Britain’s annual inflation rate steadied at a five-year high of 3.0 percent in October as rising food prices offset falling motor fuel costs, official data showed Tuesday.
The Consumer Prices Index 12-month rate was unchanged from the level in September, the Office for National Statistics said in a statement.
Analysts’ consensus forecast had been for a slight rise in CPI to 3.1 percent.
Inflation has soared this year as a Brexit-hit pound ramped up import costs, which led the Bank of England to raise its key interest rate for the first time in a decade at a meeting earlier this month.
The BoE tightened borrowing costs to 0.50 percent from a record-low of 0.25 percent, with Britain’s inflation far above the central bank’s 2.0-percent target rate.
Separately on Tuesday, data from research group Kantar showed that UK grocery price inflation for the quarter ending November 5 stood at 3.4 percent, the highest level in four years.
Further rate hike?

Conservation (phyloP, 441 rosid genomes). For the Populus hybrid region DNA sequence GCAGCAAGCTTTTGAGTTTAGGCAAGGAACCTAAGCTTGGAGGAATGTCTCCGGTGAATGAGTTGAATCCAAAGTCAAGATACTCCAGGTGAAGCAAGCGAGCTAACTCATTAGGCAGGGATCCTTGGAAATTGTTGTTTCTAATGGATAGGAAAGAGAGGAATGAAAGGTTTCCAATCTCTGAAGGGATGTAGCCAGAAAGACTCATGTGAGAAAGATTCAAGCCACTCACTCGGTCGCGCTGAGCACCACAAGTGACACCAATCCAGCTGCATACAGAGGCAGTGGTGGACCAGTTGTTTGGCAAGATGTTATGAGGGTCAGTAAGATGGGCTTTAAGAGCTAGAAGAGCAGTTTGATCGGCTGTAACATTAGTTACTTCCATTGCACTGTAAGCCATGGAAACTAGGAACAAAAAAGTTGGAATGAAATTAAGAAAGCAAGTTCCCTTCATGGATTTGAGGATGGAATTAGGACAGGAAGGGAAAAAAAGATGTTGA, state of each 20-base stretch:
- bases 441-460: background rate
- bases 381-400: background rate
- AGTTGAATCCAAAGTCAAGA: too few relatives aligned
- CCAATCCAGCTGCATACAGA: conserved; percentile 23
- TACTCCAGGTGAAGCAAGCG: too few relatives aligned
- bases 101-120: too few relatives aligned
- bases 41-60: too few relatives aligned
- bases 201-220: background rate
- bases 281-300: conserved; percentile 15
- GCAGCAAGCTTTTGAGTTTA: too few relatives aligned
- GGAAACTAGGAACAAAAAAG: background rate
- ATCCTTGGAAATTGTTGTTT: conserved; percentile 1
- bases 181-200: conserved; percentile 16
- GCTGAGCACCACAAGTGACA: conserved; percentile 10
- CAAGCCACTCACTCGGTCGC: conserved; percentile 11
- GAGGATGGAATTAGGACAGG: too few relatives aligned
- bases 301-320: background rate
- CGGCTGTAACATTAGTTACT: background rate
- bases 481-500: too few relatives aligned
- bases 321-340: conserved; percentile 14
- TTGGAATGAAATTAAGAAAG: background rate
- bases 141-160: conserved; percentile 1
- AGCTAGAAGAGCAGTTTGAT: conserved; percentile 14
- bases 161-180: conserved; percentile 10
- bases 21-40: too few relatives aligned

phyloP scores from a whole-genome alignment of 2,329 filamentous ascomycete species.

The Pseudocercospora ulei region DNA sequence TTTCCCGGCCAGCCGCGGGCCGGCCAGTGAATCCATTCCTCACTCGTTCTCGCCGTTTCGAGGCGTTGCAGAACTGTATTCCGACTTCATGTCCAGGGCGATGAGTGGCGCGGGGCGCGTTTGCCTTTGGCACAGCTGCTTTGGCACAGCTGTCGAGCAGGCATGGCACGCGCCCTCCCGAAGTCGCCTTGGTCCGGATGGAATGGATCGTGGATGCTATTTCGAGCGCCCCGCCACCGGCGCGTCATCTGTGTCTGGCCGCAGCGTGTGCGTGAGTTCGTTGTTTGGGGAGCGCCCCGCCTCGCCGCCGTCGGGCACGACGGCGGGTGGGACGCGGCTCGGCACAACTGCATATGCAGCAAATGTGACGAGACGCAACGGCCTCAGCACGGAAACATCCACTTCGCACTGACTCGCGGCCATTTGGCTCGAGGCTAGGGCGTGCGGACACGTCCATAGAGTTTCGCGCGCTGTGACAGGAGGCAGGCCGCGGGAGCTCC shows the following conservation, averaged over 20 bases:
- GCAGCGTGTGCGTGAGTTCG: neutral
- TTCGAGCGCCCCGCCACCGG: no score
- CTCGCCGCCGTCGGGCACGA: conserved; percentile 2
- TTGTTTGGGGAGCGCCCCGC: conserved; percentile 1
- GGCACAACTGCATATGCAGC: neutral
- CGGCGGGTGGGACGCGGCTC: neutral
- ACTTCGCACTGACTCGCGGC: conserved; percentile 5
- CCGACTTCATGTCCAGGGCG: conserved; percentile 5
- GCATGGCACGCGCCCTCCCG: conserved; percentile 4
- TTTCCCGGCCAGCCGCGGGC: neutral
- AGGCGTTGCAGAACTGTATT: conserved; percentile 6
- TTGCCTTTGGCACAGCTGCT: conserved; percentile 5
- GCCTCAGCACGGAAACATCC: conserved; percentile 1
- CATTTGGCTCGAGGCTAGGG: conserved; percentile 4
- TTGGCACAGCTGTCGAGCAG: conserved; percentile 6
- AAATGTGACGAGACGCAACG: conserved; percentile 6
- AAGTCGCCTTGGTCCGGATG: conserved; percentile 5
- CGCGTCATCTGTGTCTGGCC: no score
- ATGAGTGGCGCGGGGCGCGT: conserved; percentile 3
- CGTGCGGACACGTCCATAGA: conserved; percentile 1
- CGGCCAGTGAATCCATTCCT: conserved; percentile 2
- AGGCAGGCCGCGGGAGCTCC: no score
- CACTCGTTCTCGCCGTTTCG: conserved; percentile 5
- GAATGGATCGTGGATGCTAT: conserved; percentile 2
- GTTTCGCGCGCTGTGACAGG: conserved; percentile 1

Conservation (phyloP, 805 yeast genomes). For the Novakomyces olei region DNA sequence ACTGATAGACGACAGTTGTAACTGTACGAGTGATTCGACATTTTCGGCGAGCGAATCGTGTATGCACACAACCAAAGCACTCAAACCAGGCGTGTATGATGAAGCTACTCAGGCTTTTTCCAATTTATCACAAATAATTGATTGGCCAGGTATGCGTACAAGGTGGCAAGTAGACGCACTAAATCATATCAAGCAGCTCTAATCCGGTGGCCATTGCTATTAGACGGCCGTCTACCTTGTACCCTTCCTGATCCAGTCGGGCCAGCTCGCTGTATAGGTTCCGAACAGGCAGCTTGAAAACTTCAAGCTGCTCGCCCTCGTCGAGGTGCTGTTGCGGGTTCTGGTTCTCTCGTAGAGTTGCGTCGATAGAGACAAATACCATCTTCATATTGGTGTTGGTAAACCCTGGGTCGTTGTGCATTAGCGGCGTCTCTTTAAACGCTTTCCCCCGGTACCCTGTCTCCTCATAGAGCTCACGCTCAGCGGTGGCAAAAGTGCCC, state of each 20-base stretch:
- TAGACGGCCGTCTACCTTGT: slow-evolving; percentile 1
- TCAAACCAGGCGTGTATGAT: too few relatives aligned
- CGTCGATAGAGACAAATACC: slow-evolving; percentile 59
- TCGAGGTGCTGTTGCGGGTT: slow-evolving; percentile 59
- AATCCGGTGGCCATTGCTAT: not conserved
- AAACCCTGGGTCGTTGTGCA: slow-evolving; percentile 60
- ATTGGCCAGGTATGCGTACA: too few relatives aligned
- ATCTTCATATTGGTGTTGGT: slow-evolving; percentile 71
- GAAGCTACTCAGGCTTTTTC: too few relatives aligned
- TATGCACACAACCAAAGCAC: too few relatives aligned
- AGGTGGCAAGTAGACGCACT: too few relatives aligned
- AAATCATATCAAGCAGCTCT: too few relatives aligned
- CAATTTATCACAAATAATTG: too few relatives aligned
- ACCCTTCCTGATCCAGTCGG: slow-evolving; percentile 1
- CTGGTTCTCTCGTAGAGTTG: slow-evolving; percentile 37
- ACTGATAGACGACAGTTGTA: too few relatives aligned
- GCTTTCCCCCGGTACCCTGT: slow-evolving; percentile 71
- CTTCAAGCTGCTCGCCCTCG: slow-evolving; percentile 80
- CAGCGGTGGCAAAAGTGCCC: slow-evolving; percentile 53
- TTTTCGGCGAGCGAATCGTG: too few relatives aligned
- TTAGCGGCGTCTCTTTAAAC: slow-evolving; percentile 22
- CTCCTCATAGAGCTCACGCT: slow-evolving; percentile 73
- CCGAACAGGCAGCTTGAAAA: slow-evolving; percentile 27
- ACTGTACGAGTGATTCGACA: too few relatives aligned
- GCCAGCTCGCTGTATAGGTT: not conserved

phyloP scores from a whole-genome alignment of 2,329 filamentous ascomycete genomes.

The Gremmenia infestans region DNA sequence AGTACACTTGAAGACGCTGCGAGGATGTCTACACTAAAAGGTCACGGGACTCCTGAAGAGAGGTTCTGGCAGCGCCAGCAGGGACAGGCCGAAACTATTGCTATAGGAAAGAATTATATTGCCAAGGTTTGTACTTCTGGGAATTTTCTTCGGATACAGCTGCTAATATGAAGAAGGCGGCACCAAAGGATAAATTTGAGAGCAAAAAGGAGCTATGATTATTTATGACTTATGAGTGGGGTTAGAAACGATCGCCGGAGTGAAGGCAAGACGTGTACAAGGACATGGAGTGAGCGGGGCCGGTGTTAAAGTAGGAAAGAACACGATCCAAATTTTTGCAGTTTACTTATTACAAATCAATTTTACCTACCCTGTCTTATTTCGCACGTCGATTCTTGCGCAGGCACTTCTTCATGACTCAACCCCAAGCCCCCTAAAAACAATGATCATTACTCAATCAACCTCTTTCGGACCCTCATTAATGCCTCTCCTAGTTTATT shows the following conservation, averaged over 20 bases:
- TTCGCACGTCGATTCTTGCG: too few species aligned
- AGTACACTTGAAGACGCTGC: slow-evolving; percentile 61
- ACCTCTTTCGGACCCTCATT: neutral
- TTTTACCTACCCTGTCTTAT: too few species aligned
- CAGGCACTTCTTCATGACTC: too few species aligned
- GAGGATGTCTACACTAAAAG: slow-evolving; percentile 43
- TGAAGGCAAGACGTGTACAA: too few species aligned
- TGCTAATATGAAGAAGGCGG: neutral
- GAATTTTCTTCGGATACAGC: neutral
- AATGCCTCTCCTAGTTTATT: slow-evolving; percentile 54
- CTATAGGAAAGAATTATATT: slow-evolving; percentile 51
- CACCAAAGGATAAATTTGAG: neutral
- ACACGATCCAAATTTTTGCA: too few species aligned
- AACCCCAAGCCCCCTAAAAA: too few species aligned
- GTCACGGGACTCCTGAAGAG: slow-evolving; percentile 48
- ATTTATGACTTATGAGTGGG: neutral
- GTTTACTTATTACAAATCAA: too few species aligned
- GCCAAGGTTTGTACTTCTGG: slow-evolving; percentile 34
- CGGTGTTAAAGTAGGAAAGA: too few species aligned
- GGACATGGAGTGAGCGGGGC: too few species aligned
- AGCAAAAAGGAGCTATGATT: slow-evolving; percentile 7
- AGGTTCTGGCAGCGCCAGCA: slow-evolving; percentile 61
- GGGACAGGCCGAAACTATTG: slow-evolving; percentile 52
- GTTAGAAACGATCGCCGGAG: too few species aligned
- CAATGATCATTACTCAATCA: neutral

At three percent overall, “inflation looks like it has peaked and… the Bank of England will tread carefully”, ING bank economist James Smith said following Tuesday’s data, adding that another rate rise next year remained a possibility.
“Brexit negotiations will be a big determining factor and there are a lot of hurdles to overcome over the next few months,” he added.
British Prime Minister Theresa May begins a major parliamentary battle over Brexit on Tuesday.
MPs will have their first chance to scrutinise the EU Withdrawal Bill, which would formally end Britain’s membership of the European Union and transfer four decades of EU legislation into UK law.
Britain is on course to leave the bloc in March 2019.
Meanwhile following the latest inflation data, “there was a very slight initial drop in the value of sterling as markets anticipate that inflation may not peak beyond 3.0 percent and future interest rate rises may not therefore need to be imminent”, Richard Stone, chief executive at stockbrokers The Share Centre, said in a note to clients.
The absence of another rate rise in the coming months would ease the pressure on households, which are seeing wages growth failing to keep pace with high inflation.
Responding to Tuesday’s data and looking ahead to next week’s annual government budget, the head of Britain’s union umbrella group, said the Conservative administration of May “must stop turning a blind eye to Britain’s cost of living crisis”.
“Next week’s budget is a chance to give five million public sector workers the pay rise they are long overdue,” said TUC General Secretary Frances O’Grady.